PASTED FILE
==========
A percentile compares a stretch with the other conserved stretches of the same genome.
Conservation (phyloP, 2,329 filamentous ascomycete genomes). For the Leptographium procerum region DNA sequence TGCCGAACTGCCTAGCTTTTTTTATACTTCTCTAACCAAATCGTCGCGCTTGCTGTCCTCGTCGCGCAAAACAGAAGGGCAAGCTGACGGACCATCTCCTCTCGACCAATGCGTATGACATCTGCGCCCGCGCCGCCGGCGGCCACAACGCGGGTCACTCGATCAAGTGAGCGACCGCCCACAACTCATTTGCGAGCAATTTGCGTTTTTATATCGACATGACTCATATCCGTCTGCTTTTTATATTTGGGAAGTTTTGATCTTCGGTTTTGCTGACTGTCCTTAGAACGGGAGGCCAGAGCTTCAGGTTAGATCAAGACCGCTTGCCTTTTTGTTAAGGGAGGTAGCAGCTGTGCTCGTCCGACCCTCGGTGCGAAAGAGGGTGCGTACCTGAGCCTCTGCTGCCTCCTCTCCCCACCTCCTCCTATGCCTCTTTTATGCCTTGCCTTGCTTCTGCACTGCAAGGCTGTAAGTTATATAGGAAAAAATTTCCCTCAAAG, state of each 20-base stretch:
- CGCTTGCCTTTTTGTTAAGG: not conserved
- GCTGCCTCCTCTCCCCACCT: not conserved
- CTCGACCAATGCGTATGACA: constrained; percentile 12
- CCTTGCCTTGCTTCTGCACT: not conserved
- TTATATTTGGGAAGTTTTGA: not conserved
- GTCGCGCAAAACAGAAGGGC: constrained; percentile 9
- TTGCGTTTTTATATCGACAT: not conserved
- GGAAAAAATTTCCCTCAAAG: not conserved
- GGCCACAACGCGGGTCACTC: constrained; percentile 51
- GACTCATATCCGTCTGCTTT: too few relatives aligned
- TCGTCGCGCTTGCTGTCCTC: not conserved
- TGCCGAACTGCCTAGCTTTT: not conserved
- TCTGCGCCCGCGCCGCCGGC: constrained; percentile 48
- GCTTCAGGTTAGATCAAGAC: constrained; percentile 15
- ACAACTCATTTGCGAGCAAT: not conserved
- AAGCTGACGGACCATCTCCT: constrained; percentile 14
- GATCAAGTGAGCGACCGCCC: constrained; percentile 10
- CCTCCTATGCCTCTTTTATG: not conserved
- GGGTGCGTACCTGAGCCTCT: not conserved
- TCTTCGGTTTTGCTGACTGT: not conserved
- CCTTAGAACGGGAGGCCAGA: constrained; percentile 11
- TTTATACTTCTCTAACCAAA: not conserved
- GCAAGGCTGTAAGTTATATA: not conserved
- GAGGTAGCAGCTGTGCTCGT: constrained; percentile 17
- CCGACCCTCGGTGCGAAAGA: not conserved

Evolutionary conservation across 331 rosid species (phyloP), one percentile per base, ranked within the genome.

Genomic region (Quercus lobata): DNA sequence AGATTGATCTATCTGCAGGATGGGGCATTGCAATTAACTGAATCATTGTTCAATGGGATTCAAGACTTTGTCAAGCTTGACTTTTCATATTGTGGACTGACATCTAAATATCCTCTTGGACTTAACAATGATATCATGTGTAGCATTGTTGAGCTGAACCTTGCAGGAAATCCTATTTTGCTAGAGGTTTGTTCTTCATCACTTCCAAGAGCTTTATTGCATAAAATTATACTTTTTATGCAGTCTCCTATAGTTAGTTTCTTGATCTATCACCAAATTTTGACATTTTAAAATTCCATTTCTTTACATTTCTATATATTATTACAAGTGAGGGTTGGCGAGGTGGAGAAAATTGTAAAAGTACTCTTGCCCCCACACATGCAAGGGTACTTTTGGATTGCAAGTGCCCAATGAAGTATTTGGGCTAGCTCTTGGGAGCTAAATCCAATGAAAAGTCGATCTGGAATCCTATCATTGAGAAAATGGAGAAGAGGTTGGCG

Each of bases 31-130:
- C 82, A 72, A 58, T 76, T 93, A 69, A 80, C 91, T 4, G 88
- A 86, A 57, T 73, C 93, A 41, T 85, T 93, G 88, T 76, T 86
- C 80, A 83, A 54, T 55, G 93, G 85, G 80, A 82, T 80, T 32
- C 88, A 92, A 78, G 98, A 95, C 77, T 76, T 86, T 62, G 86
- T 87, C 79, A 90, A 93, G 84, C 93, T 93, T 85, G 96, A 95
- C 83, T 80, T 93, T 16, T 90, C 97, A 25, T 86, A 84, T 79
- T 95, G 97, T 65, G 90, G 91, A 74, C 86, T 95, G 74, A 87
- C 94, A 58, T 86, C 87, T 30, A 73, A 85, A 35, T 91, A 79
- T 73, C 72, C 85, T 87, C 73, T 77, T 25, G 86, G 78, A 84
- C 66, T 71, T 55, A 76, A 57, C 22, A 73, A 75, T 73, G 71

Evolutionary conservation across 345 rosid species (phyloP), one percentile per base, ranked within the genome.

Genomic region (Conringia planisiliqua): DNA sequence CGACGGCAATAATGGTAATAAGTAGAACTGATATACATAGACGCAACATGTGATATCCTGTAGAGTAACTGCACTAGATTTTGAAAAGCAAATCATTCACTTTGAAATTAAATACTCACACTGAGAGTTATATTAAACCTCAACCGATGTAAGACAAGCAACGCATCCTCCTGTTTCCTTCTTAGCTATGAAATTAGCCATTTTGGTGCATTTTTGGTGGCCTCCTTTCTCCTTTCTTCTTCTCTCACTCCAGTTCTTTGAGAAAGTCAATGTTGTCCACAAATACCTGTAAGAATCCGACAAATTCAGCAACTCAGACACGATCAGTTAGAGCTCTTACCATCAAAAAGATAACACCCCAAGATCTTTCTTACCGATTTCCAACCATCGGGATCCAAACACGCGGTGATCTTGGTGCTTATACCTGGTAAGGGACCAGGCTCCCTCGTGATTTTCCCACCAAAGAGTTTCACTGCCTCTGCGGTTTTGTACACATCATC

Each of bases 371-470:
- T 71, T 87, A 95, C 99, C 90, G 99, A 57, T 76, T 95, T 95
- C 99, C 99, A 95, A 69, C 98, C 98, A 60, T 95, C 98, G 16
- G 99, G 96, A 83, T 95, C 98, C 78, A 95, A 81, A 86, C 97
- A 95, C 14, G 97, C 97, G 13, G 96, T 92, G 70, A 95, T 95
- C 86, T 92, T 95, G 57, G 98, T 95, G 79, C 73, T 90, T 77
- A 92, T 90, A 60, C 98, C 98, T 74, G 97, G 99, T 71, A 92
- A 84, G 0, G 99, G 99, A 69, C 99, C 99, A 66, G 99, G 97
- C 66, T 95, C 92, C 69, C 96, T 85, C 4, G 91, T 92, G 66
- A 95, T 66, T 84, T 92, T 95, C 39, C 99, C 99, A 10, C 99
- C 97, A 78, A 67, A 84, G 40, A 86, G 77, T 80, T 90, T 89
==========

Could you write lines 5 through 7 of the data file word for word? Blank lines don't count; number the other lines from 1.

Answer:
- CTCGACCAATGCGTATGACA: constrained; percentile 12
- CCTTGCCTTGCTTCTGCACT: not conserved
- TTATATTTGGGAAGTTTTGA: not conserved